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What’s Involved in Reining Equestrian Events: Cutting, Sliding, Spins and More

Reining is the latest in equestrian sports, which date back thousands of years to the earliest days of horse training and competition. Xenophon, a Greek officer and horse afficianado, wrote a fine book on horses, called "On Horsemanship" some 350 years before the birth of Christ; people still use his advice and philosophy when training their horses in the basics and advanced work whether in dressage or cutting and reining.
Based on the American Western traditions of cattle work, reining events demonstrate the specialized skills needed to work with horses on the prairies and badlands in the westward expansion of the nineteenth century. Reining as a sport is overseen in the U.S. by the National Reining Horse Association and The American Quarter Horse Association, both governed by the United States Equestrian Federation. Rules vary depending on the governing organization in the U.S. Europe. Reining is vastly popular in Canada and Germany: many of today's reining horse champions hail from Europe.
Working with cattle in open areas in all weather and times of day and night required cattle hands with horse know-how and horses trained to respond to immediate and ever-changing needs. In cutting and herding, horses have to be trained in the basics and niceties of changing directions fast, stopping instantly and holding steady while the rider is working with ropes or a lariat to lasso cattle. Horse lovers compare reining competitions to the classical dressage still practiced, in which horses and riders have learned what were once early forms of war moves, now elevated to high art. Like dressage, reining gives horses the opportunity to compete and be judged on the a standard set of extraordinary movements.

Reining competitions take place in arenas where one of ten patterns are run at a canter by each participant. Although they vary in when moves occur, pattern terminology includes circles, large and fast or small and slow, roll-backs, spins, flying lead changes and sliding stops. Each movement is one that a working ranch horse would use in its daily herding activities, brought to a high level of precision.

Scoring is based on the perfection of the movements. Contestants start with 70 points, to which points are added or subtracted for each movement in the pattern, marked individually on the score sheet. Circles are expected to be perfectly round, and transitions in speed should be distinct. Flying lead changes are judged on smoothness of change and constancy in speed.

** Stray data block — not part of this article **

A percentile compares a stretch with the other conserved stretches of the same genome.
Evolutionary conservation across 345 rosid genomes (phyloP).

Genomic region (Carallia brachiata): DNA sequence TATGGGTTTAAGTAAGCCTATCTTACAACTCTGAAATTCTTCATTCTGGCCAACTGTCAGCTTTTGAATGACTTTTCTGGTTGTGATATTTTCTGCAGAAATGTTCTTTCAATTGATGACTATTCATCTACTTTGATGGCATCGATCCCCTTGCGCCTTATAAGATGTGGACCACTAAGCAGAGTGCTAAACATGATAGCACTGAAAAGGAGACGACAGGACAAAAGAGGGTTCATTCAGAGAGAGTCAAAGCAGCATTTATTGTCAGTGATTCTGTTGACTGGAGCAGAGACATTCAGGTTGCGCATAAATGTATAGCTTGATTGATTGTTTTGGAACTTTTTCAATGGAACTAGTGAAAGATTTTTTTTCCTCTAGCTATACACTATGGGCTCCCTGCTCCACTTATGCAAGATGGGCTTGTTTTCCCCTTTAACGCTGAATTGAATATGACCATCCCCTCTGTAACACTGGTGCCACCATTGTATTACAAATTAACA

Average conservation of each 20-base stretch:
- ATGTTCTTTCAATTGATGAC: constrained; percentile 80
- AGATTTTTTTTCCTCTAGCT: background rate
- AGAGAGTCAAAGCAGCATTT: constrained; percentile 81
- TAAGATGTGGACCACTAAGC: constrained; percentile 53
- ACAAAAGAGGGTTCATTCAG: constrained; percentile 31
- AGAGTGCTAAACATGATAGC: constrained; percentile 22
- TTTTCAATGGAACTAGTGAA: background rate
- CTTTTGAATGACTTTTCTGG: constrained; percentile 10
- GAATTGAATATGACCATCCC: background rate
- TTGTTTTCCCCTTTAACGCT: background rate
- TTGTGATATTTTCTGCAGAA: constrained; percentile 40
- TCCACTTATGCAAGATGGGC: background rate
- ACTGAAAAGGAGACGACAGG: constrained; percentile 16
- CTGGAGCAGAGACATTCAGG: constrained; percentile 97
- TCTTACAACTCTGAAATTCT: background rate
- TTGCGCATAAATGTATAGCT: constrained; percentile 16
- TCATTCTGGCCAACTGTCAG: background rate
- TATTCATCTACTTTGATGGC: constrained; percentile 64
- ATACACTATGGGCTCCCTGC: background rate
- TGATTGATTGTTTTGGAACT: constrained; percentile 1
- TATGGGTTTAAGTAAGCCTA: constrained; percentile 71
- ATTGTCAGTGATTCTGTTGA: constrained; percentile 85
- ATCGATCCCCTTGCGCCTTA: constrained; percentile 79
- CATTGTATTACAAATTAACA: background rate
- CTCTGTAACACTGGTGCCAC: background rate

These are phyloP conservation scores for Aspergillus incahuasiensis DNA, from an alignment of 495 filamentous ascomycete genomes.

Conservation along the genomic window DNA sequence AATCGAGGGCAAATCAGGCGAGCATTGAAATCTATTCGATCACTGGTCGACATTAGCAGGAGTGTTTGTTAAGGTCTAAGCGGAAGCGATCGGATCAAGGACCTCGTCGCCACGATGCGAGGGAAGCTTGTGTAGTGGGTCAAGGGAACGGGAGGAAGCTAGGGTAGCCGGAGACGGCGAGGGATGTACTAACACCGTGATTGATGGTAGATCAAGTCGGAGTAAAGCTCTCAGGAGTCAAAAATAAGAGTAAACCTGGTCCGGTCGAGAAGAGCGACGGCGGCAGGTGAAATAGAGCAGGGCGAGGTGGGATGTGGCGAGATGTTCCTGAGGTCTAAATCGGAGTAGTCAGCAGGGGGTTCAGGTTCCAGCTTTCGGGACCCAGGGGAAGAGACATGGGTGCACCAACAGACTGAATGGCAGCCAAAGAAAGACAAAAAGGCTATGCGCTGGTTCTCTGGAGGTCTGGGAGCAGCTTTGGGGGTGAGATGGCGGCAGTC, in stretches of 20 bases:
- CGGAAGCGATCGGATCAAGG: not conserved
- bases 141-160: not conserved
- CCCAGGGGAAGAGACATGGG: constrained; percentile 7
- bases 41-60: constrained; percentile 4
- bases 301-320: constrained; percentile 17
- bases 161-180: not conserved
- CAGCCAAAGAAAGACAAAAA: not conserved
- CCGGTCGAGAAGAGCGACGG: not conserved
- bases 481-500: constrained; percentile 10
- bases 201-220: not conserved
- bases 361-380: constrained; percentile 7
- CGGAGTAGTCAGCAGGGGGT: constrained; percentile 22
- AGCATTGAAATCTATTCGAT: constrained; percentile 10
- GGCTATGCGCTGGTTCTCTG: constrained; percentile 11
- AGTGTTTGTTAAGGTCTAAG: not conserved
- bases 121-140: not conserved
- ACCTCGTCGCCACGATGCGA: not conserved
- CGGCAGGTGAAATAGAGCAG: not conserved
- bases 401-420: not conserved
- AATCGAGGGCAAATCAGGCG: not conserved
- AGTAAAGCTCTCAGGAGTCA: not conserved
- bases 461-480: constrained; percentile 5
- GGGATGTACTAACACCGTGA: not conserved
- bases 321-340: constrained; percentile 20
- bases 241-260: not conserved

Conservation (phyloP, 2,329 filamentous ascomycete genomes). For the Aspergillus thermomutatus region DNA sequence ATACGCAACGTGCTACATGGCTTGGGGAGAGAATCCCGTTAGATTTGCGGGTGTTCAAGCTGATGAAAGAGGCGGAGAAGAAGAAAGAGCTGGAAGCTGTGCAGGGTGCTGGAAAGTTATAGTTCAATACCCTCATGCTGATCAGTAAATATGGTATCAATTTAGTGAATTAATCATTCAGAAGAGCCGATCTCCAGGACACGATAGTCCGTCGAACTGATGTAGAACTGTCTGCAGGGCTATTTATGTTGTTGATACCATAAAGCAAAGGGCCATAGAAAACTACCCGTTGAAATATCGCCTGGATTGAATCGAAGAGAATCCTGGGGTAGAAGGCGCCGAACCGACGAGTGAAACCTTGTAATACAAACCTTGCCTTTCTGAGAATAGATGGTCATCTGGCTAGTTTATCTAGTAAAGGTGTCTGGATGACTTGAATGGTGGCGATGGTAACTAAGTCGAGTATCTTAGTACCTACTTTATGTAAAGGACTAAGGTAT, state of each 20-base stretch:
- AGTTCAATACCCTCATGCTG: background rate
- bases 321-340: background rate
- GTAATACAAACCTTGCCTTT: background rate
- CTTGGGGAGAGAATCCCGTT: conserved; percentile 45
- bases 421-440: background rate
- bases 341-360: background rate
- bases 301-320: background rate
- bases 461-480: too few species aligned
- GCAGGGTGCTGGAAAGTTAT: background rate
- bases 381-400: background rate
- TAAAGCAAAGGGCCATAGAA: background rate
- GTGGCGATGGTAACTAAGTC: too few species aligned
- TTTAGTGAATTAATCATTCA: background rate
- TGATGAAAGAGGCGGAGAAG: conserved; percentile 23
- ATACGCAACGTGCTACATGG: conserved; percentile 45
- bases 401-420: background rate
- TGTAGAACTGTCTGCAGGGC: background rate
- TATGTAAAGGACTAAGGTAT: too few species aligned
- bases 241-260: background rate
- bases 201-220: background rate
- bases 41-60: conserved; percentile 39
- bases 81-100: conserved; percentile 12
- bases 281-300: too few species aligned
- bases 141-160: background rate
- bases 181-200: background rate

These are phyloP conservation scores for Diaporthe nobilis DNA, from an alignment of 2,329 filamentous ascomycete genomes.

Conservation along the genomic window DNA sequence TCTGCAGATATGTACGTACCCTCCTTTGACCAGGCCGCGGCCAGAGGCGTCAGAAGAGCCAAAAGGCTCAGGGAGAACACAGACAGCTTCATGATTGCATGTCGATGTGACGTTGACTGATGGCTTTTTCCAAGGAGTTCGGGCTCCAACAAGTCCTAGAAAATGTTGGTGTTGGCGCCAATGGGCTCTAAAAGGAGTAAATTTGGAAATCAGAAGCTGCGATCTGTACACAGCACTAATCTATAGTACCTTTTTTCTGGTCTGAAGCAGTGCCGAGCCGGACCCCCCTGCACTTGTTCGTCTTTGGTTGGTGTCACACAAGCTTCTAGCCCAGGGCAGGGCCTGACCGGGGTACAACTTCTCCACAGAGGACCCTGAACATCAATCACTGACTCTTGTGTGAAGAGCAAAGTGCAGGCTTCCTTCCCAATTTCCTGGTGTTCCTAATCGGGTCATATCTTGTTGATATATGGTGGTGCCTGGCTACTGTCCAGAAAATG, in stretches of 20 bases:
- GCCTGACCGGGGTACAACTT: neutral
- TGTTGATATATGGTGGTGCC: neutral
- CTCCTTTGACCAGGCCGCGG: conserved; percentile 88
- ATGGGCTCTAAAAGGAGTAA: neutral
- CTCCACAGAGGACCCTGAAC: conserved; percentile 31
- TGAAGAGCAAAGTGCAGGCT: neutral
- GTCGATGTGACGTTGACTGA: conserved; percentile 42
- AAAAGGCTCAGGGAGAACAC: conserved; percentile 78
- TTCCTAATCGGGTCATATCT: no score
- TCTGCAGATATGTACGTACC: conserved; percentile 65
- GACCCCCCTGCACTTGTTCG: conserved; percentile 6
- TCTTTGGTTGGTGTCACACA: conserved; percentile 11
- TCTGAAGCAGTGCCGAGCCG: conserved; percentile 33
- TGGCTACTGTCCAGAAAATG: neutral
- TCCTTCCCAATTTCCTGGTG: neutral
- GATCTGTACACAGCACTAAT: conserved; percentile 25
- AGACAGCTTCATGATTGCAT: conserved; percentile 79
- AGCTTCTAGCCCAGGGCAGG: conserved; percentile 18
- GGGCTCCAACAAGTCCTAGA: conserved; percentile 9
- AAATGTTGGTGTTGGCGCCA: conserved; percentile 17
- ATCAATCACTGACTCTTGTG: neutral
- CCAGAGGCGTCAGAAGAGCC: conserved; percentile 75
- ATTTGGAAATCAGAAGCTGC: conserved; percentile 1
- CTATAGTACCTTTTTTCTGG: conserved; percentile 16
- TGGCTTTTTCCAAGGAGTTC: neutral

The run down comes just before the sliding stop, with the horse running on the long side of the arena. Sliding stops should be completed with the horse continuing in a straight line, his back feet planted and sliding while his front feet move forward. In a roll-back, the horse does a 180 degree turn from a sliding stop going right into a smooth canter. The backup or reinback shows the horse's ability to move backwards quickly, while maintaining a straight line.

In a spin, the horse plants his inside hind leg and spins in a complete circle one or more times, coming out of the spin as smoothly as possible and leaving. This is in marked contrast to the hesitation, where the patterns requires the horse to stand still before continuing.

Although reining competitions use one of ten patterns, there are also freestyle competitions, in which horse and rider demonstrate their own patterns of the movements based on the original work of cow horses and cow boys. Reining arose from rodeo riding, but competitions in reining involve only the skill of horse and rider—cattle are not included in the events.

What Breed Make a Good Reining Horse?

Any horse trained to cattle work can be a reining horse. Warmbloods are the horses most often used in reining, since they are the horses traditionally chosen for cattle and ranch work. Quarter horses, appaloosas, palominos, foxtrotters and paints are some of the horses used in reining. Arabians, while fast, have usually been bred with cold-blooded draft-type horses to create the warmbloods of today's most popular riding and reining breeds. Reining lessons for horse and rider are available from reputable trainers.

Read the next horse riding sport article on 3 Day Sporting Event.
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